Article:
Nov. 16 (Bloomberg) -- Japanese stocks fell, with the Topix Index closing at its lowest since March 2009, after the Bank of Japan cut its assessment of the economy and amid concern Italy’s new government will struggle to secure enough support to ease Europe’s debt crisis.
Honda Motor Co., Japan’s second-biggest carmaker by market value, slid 2.2 percent. Asahi Glass Co., which depends on Europe for about a fifth of its sales, dropped 5.5 percent. Elpida Memory Inc. surged 8.8 percent after tumbling yesterday to its lowest level since 2008 amid speculation the memory-chip maker would be removed from MSCI’s indexes. Olympus Corp. surged by its daily limit for the third day amid growing confidence the scandal-hit company will avoid being delisted.
The Nikkei 225 Stock Average fell 0.9 percent to 8,463.16. The broader Topix Index retreated 0.9 percent to 724.11. More than four stocks declined for each that rose, as the total value of members’ shares fell to the lowest level since March 19, 2009.
“It’s hard for investors to buy risky assets amid worries about the impact of Europe’s debt crisis on the global economy,” said Naoteru Teraoka, general manager at Tokyo-based Chuo Mitsui Asset Management Co., which oversees about $20 billion. “The earnings outlook for exporters is unclear. There are too many uncertainties for investors to be proactive.”
The Bank of Japan downgraded its outlook on the economy as a global slowdown and Europe’s debt crisis put exports at risk. The central bank held the overnight-lending rate near zero and left its asset-buying fund unchanged at 20 trillion yen ($260 billion).
The Topix index sank 19 percent this year amid concern Europe’s crisis and the March 11 earthquake would slow Japan’s export-led recovery. The decline has cut the price of shares on the index to 0.9 times estimated book value, compared with 1.08 times at the start of the year.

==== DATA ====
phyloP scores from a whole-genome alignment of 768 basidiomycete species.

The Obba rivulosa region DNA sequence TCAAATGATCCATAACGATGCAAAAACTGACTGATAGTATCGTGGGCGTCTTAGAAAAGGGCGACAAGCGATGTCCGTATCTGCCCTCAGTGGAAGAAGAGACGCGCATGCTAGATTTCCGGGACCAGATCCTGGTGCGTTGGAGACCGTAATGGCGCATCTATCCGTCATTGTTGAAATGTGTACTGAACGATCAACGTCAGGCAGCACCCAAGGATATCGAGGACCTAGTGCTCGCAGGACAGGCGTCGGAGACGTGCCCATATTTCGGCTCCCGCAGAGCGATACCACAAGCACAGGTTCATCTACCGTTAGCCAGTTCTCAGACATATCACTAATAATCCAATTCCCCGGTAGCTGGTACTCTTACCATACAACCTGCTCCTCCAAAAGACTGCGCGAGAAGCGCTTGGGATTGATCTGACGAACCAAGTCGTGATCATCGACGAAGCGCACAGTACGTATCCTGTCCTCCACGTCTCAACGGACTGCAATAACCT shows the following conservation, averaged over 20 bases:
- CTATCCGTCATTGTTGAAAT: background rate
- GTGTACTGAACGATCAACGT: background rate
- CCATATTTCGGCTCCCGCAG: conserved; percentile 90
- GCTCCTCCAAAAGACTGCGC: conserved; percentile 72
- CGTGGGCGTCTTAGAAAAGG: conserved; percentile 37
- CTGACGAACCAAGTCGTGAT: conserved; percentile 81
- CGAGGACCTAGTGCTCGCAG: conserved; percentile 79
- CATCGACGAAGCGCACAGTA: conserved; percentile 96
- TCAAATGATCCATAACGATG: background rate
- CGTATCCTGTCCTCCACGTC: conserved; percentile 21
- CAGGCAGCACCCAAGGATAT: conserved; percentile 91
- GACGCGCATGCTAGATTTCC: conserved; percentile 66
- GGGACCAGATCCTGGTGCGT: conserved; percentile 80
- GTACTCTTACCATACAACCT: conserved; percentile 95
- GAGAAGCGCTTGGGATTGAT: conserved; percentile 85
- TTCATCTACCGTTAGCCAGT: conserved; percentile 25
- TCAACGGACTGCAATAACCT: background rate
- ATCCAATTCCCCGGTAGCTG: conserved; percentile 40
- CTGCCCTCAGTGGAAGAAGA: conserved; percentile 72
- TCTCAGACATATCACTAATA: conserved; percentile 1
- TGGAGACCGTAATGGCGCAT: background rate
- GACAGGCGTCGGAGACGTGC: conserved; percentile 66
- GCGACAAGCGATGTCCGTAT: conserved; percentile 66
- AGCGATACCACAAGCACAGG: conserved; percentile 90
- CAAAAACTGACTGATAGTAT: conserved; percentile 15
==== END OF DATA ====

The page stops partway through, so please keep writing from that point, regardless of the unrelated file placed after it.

Honda slid 2.2 percent to 2,224 yen. Nissan Motor Co., an automaker which depends on Europe for 15 percent of its sales, slumped 2.4 percent to 694 yen. Asahi Glass sank 5.5 percent to 606 yen.
Stocks fell after yields on Italy’s 10-year bonds rose again above the 7 percent threshold that prompted Greece, Ireland and Portugal to seek bailouts. Italy’s prime minister- designate Mario Monti will announce his new government today as he strives to convince investors he can trim Europe’s second- biggest debt.
“Italy is not terminal yet, but it will need evidence of concrete steps toward reform,” said Prasad Patkar, who helps manage about $1 billion at Platypus Asset Management Ltd. in Sydney. “The market will create risk-on and risk-off until evidence emerges one way or another.”
Sanrio Co., the maker of Hello Kitty products, slid 0.7 percent to 4,060 yen. The shares earlier rose as much as 2.4 percent after MSCI Inc. said the stock will be added to its Japan index. Bearing-maker Minebea Co. dropped 2 percent to 298 yen and Mitsui Engineering & Shipbuilding Co. slid 3.4 percent to 114 yen after MSCI said it would remove the stocks.
The index compiler said changes would take effect at the Nov. 30 close. Inclusion means stocks on the gauge are more likely to be bought by investors who track index performance.
Elpida surged 8.8 percent, the most in nearly two months, to 359 yen after MSCI kept the company listed. The stock tumbled yesterday amid speculation it would be removed after it lost more than two-thirds of its market value this year as prices for DRAM slid to record lows. The stock also rose after Elpida announced it may cut production to bolster prices.
Olympus surged 16 percent to 740 yen, extending its biggest two-day gain in at least 37 years, after a Nov. 13 Reuters report that the company may remain listed on the Tokyo Stock Exchange. Japan’s securities regulator may recommend it pay a levy instead of being removed for making false financial statements.
--With assistance from Yoshiaki Nohara in Tokyo. Editors: Jason Clenfield, Jim Powell.
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